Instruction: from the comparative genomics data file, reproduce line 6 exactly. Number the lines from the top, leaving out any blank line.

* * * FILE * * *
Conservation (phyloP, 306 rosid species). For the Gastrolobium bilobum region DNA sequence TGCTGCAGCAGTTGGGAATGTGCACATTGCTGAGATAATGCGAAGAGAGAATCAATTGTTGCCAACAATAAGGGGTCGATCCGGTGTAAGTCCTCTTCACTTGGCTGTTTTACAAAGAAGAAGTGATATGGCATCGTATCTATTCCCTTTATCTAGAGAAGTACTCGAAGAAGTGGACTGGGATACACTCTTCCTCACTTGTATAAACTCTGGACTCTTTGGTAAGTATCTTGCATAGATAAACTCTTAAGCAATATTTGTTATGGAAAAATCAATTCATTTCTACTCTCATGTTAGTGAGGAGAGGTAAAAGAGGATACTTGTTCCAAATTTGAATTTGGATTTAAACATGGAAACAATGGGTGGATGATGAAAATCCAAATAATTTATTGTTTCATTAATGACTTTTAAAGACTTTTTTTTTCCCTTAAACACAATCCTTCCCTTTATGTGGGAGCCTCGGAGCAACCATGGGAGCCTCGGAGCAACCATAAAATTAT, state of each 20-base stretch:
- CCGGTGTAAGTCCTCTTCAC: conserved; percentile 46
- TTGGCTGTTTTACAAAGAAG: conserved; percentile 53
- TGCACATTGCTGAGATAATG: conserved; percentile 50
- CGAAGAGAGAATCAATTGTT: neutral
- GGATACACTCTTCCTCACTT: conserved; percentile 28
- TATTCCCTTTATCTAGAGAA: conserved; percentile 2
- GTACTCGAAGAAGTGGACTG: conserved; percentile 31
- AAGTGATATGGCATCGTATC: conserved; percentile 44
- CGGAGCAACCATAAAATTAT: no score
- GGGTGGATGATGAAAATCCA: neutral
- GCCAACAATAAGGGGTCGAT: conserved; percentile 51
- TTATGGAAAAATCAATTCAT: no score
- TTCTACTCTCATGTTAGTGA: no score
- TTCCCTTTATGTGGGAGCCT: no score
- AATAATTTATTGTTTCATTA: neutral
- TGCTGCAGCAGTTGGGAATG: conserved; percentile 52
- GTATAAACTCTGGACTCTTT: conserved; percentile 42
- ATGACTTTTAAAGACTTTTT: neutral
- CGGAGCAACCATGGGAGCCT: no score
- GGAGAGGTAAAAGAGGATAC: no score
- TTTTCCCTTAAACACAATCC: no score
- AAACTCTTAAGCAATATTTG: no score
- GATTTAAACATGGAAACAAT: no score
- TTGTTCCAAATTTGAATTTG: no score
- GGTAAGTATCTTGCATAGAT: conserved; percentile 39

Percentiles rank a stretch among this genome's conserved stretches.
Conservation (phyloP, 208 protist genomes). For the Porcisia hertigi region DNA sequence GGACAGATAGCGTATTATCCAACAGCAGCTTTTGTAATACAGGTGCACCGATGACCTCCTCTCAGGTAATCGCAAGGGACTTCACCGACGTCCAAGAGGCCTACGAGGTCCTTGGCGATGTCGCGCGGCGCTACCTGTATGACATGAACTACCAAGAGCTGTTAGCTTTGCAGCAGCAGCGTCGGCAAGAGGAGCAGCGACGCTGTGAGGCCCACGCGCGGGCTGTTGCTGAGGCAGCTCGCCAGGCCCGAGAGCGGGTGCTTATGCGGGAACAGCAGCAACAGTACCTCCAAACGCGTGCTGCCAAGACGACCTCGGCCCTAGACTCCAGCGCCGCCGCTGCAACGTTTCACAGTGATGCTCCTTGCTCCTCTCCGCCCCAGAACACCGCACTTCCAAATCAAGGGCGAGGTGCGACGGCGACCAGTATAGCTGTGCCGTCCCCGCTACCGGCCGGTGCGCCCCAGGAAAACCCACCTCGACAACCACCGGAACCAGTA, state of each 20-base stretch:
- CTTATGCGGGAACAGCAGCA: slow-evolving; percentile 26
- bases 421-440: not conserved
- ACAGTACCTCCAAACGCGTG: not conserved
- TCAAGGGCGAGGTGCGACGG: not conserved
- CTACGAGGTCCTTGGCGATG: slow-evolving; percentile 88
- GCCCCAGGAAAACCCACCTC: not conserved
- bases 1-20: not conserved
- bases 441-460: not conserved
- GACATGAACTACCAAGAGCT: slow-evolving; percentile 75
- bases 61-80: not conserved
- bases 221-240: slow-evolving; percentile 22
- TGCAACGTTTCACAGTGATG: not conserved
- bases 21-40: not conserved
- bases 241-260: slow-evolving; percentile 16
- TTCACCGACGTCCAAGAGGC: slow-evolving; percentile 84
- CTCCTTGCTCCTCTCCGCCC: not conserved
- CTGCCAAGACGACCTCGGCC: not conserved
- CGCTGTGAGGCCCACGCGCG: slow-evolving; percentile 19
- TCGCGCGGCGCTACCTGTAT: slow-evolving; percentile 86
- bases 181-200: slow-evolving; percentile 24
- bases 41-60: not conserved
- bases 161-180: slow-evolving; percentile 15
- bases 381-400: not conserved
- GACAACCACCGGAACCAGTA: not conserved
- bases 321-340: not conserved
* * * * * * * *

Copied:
- GGATACACTCTTCCTCACTT: conserved; percentile 28